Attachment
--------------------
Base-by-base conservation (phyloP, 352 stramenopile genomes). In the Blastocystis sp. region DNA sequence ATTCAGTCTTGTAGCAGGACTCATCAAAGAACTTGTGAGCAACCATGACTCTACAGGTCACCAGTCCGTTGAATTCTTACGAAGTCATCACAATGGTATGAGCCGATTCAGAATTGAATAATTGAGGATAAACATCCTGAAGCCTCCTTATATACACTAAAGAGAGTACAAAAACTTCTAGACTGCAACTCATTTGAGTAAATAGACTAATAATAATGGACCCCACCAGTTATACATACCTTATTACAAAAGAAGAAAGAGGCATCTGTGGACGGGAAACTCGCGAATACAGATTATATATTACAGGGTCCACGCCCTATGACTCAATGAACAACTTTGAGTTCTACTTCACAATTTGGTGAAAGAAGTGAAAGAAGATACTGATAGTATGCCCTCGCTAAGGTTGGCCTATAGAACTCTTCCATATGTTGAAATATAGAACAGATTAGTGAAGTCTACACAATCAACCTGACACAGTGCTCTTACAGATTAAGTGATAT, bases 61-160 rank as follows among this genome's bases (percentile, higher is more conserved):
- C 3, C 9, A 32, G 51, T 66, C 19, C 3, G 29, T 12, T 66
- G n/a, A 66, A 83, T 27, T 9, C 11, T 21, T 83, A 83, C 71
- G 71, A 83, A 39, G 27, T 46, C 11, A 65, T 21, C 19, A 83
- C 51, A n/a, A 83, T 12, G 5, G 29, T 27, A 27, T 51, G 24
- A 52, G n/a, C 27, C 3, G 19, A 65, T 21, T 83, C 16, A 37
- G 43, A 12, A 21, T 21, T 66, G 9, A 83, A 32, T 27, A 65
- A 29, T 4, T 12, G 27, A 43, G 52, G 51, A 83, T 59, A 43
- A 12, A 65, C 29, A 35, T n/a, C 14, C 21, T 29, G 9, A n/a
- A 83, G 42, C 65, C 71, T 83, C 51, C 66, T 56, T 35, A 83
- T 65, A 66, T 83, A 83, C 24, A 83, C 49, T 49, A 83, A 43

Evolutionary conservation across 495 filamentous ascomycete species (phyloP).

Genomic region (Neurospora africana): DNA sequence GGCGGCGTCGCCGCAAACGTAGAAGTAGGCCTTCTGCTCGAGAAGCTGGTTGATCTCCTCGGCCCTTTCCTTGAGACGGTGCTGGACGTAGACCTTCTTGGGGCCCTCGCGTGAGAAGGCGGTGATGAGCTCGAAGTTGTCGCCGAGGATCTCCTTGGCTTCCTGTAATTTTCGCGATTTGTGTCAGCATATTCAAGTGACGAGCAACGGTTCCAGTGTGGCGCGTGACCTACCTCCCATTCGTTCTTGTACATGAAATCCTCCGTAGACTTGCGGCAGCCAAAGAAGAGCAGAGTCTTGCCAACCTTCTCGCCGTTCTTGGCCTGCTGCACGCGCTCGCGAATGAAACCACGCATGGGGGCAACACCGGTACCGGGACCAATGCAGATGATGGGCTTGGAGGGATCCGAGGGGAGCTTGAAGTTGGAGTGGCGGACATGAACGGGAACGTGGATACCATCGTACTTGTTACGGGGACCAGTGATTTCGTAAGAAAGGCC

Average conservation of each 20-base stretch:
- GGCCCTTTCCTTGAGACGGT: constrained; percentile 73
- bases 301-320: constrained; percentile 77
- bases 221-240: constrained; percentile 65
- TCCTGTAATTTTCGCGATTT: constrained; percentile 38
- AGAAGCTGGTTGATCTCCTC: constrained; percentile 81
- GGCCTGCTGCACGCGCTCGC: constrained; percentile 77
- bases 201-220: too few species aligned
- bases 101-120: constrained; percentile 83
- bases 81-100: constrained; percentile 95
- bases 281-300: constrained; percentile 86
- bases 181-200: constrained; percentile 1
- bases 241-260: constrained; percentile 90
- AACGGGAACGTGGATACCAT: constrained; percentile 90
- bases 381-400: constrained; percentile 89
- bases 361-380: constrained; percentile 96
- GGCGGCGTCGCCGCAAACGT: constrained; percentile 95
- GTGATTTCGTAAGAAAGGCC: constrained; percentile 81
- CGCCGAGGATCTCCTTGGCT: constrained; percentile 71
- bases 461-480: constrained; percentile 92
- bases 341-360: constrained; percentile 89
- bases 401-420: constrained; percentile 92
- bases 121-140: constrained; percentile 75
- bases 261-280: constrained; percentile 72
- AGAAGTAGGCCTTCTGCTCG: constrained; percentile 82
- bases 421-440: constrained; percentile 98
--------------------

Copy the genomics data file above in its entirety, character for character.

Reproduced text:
Base-by-base conservation (phyloP, 352 stramenopile genomes). In the Blastocystis sp. region DNA sequence ATTCAGTCTTGTAGCAGGACTCATCAAAGAACTTGTGAGCAACCATGACTCTACAGGTCACCAGTCCGTTGAATTCTTACGAAGTCATCACAATGGTATGAGCCGATTCAGAATTGAATAATTGAGGATAAACATCCTGAAGCCTCCTTATATACACTAAAGAGAGTACAAAAACTTCTAGACTGCAACTCATTTGAGTAAATAGACTAATAATAATGGACCCCACCAGTTATACATACCTTATTACAAAAGAAGAAAGAGGCATCTGTGGACGGGAAACTCGCGAATACAGATTATATATTACAGGGTCCACGCCCTATGACTCAATGAACAACTTTGAGTTCTACTTCACAATTTGGTGAAAGAAGTGAAAGAAGATACTGATAGTATGCCCTCGCTAAGGTTGGCCTATAGAACTCTTCCATATGTTGAAATATAGAACAGATTAGTGAAGTCTACACAATCAACCTGACACAGTGCTCTTACAGATTAAGTGATAT, bases 61-160 rank as follows among this genome's bases (percentile, higher is more conserved):
- C 3, C 9, A 32, G 51, T 66, C 19, C 3, G 29, T 12, T 66
- G n/a, A 66, A 83, T 27, T 9, C 11, T 21, T 83, A 83, C 71
- G 71, A 83, A 39, G 27, T 46, C 11, A 65, T 21, C 19, A 83
- C 51, A n/a, A 83, T 12, G 5, G 29, T 27, A 27, T 51, G 24
- A 52, G n/a, C 27, C 3, G 19, A 65, T 21, T 83, C 16, A 37
- G 43, A 12, A 21, T 21, T 66, G 9, A 83, A 32, T 27, A 65
- A 29, T 4, T 12, G 27, A 43, G 52, G 51, A 83, T 59, A 43
- A 12, A 65, C 29, A 35, T n/a, C 14, C 21, T 29, G 9, A n/a
- A 83, G 42, C 65, C 71, T 83, C 51, C 66, T 56, T 35, A 83
- T 65, A 66, T 83, A 83, C 24, A 83, C 49, T 49, A 83, A 43

Evolutionary conservation across 495 filamentous ascomycete species (phyloP).

Genomic region (Neurospora africana): DNA sequence GGCGGCGTCGCCGCAAACGTAGAAGTAGGCCTTCTGCTCGAGAAGCTGGTTGATCTCCTCGGCCCTTTCCTTGAGACGGTGCTGGACGTAGACCTTCTTGGGGCCCTCGCGTGAGAAGGCGGTGATGAGCTCGAAGTTGTCGCCGAGGATCTCCTTGGCTTCCTGTAATTTTCGCGATTTGTGTCAGCATATTCAAGTGACGAGCAACGGTTCCAGTGTGGCGCGTGACCTACCTCCCATTCGTTCTTGTACATGAAATCCTCCGTAGACTTGCGGCAGCCAAAGAAGAGCAGAGTCTTGCCAACCTTCTCGCCGTTCTTGGCCTGCTGCACGCGCTCGCGAATGAAACCACGCATGGGGGCAACACCGGTACCGGGACCAATGCAGATGATGGGCTTGGAGGGATCCGAGGGGAGCTTGAAGTTGGAGTGGCGGACATGAACGGGAACGTGGATACCATCGTACTTGTTACGGGGACCAGTGATTTCGTAAGAAAGGCC

Average conservation of each 20-base stretch:
- GGCCCTTTCCTTGAGACGGT: constrained; percentile 73
- bases 301-320: constrained; percentile 77
- bases 221-240: constrained; percentile 65
- TCCTGTAATTTTCGCGATTT: constrained; percentile 38
- AGAAGCTGGTTGATCTCCTC: constrained; percentile 81
- GGCCTGCTGCACGCGCTCGC: constrained; percentile 77
- bases 201-220: too few species aligned
- bases 101-120: constrained; percentile 83
- bases 81-100: constrained; percentile 95
- bases 281-300: constrained; percentile 86
- bases 181-200: constrained; percentile 1
- bases 241-260: constrained; percentile 90
- AACGGGAACGTGGATACCAT: constrained; percentile 90
- bases 381-400: constrained; percentile 89
- bases 361-380: constrained; percentile 96
- GGCGGCGTCGCCGCAAACGT: constrained; percentile 95
- GTGATTTCGTAAGAAAGGCC: constrained; percentile 81
- CGCCGAGGATCTCCTTGGCT: constrained; percentile 71
- bases 461-480: constrained; percentile 92
- bases 341-360: constrained; percentile 89
- bases 401-420: constrained; percentile 92
- bases 121-140: constrained; percentile 75
- bases 261-280: constrained; percentile 72
- AGAAGTAGGCCTTCTGCTCG: constrained; percentile 82
- bases 421-440: constrained; percentile 98